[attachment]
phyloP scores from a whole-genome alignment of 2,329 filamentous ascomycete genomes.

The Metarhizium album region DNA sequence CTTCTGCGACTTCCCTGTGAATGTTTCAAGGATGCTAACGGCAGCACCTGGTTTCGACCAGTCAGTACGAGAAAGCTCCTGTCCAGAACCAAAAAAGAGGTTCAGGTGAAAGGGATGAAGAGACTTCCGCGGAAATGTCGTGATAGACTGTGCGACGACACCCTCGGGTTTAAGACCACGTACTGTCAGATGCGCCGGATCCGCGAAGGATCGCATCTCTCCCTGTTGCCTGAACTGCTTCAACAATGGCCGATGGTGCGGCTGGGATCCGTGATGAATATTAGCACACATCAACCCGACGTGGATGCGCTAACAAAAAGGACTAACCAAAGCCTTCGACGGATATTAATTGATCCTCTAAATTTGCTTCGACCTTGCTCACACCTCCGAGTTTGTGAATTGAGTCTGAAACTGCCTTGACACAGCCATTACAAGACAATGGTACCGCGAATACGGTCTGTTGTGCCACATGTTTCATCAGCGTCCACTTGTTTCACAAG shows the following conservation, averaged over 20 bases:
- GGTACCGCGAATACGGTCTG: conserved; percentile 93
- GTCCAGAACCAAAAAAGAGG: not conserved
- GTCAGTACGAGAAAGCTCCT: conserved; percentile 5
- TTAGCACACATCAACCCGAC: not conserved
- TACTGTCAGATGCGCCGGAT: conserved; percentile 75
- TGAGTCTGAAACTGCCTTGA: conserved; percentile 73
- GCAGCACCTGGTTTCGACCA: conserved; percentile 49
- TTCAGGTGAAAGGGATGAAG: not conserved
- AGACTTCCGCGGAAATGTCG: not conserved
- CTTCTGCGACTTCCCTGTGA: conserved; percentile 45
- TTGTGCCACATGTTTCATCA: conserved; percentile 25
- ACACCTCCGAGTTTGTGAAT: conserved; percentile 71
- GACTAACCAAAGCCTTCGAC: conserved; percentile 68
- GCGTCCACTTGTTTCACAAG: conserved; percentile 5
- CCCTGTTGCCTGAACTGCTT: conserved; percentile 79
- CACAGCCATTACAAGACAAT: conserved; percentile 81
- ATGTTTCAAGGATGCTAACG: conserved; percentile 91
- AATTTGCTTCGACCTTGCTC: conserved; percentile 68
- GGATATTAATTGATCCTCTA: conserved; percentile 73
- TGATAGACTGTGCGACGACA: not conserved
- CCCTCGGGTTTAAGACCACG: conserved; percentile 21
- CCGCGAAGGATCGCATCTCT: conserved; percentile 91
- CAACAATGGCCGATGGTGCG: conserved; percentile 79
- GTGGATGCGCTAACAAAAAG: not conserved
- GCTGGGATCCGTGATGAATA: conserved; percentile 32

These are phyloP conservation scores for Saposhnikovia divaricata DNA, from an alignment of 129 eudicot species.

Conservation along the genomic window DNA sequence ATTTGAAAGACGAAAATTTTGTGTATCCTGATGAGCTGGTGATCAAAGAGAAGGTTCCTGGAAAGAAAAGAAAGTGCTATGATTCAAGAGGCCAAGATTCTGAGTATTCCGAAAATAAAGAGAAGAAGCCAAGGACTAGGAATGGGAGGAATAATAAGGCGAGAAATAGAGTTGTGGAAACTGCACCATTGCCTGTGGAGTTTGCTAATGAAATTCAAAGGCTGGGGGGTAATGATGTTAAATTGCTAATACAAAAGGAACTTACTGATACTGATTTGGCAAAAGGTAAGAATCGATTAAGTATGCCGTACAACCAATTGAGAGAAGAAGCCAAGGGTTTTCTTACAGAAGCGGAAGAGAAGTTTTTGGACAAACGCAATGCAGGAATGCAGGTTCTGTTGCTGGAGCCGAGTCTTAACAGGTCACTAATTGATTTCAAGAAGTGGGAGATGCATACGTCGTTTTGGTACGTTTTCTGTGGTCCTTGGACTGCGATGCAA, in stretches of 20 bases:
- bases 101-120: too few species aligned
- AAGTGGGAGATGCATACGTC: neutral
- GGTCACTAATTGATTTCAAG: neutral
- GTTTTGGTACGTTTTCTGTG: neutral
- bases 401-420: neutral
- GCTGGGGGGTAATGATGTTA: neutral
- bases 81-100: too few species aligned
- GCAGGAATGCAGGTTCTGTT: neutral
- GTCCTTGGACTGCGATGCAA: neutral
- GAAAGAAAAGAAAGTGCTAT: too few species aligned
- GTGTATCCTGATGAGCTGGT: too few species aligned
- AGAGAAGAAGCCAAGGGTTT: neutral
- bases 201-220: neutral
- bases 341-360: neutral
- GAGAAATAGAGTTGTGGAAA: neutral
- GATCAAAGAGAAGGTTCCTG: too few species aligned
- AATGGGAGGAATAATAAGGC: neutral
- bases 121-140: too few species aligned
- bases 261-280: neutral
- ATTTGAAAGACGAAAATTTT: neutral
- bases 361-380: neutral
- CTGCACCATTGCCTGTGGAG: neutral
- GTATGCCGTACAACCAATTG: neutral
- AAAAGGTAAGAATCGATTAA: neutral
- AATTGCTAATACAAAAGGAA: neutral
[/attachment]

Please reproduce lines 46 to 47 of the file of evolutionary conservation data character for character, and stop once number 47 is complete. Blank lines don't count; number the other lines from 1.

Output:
- AATGGGAGGAATAATAAGGC: neutral
- bases 121-140: too few species aligned